US 3642516 A
An improved heat and dimensionally stable carpet backing comprising crossing fiberglass yarns with each of the yarns coated with a vinyl plastisol and a substantially uniform adherable and noncompatible second coating of acrylic-acetate resin uniformly distributed over the vinyl coated yarns with the bond strength of the second coating to the vinyl coating on the yarns being less than the bond strength of the vinyl coating to the fiberglass.
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United States Patent Gasaway et a1.
 CARPET BACKING  Inventors: Glen P. Gasaway, Buford; Thomas Render Holbrook, Cornelia, both of Ga. 73] Assignee: Johnson 8: Johnson  Filed: Mar. 18, 1969 211 App1.No.: 808,196
 US. Cl. ..l17/65.2, 117/76 T, 117/126 GB,
161/93  Int. Cl. ..B32b 17/04, B44d 1/16, C03c 25/02  field ofSearch ..161/93; 117/126 GB, 76 T, 65.2
 References Cited UNITED STATES PATENTS 2,650,184 8/1953 Biefeld 161/93 5] Feb. 15, 1972 2,354,110 7/1944 Fordetal ..117/126X Primary Examiner-William D. Martin Assistant Examiner-D. Cohen Attorney-Alexander T. Kardos and Robert L. Minier [5 7] ABSTRACT An improved heat and dimensionally stable carpet backing comprising crossing fiberglass yams with each of the yarns coated with a vinyl plastisol and a substantially unifonn ad- 17 Claims, 5 Drawing Figures CARPET BACKING This invention relates to an improved carpet backing material comprising vinyl coated fiberglass yarns releasably secured together by a secondary coating to provide a substrate from which carpets can be made.
In the manufacture of carpets the carpet material is tufted or needled into a backing material to produce the desired carpet. In many instances this backing material may be further laminated to an underlay to provide stronger, more durable and stable carpets. In many methods of manufacturing carpets the surface carpet material is tufted by a needling operation into a backing and though this backing is strong enough initially to handle the tufting this high speed needling operation greatly reduces the strength of the backing material and, hence, after tufting the backing material is precoated to provide it with stability. A vinyl or similar film may be laminated to the backing material to produce the final carpet. The more tufts per inch or the more needling per inch the more rugged the backing material has to be to withstand handling during the processing. Also, depending upon the type of yarn or fiber used to form the carpet the greater or less the stresses upon the backing material during the tufting operation. For example, it is more difficult to tuft with cotton yarns than it is with synthetic yarns such as nylon because of the frictional surfaces of the yarns.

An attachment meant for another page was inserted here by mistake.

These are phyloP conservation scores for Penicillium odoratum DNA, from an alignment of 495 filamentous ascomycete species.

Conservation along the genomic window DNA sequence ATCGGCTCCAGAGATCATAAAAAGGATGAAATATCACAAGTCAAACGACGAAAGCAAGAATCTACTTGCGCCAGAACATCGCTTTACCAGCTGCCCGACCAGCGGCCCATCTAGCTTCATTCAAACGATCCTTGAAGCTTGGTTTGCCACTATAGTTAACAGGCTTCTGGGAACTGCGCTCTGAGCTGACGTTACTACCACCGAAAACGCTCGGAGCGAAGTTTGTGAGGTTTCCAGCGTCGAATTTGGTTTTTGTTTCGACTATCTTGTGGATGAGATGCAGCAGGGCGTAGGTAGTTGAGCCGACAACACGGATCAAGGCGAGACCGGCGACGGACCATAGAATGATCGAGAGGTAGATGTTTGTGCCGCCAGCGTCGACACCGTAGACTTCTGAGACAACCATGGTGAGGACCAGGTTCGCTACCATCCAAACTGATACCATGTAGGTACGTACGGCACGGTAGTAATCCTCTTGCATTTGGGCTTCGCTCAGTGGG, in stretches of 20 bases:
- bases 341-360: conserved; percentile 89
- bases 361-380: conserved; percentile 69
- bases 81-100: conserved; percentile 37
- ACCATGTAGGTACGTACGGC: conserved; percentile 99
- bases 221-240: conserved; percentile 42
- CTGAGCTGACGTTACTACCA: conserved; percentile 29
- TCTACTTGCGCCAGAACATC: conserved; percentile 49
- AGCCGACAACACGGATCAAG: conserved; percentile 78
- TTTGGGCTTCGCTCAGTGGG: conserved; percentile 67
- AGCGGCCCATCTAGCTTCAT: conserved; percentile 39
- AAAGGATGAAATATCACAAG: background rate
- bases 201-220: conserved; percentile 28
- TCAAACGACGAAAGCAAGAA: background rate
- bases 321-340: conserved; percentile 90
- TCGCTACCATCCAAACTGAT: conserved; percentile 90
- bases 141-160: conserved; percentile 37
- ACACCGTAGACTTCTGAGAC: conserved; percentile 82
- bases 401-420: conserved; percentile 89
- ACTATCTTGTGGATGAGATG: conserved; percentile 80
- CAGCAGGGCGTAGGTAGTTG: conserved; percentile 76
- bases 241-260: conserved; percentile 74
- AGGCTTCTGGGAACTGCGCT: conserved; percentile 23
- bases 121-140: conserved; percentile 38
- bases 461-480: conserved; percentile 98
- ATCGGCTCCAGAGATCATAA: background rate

The carpet, especially those being used outdoors, must have excellent dimensional stability, that is, they must not shrink or ripple or place undue stressed in the carpet when exposed to outdoor weather conditions. Carpets must also have a good degree of heat stability so that when laminated to a vinyl film or further processed they do not ripple or shrink.
In order to provide the desired properties in a carpet backing jute fibers, which are quite strong and reasonably stable, have been used. In recent years many of the synthetics, such as, polypropylene, also have been used as carpet backing material because of the unavailability of jute and the economics of polypropylene. One material which is dimensionally stable and resistant to heat is fiberglass and there is no doubt that fiberglass, when considering the properties of dimensional and heat stability, should make a good carpet backing material. Fiberglass, though being strong, is very brittle, hence, when fiberglass is used as the base of a carpet backing material the extreme forces placed upon the fiberglass by the needles or in the tufting operation will readily break yarns because of the brittleness. The carpet backing will not be sufficient to allow all of the handling and processing required to make the final carpet. This problem is true even though the fiber yarns are individually coated with a vinyl coating to reduce the problems of abrasion which are always present whenever fiberglass meets fiberglass. For example, one readily available fiberglass fabric is a reasonable open weave fabric made from fiberglass yarns which have all been coated with a vinyl coating and the final woven fabric fused so that the vinyl coating adheres to itself at crossover points to produce a very stable final fabric. However, this fabric is not suitable for carpet backing material because its rigidity at the crossover points is sufficient enough that the tufting forces produced during the tufting operation readily breaks the coating, exposing the fiberglass yarns which then are broken. Furthermore, such a fabric will only hold and lock the largest tufts and has very little use as a carpet backing material. If the woven fiberglass yarn is not fused after being woven it is not a sufficiently stable fabric to even start the tufting operation.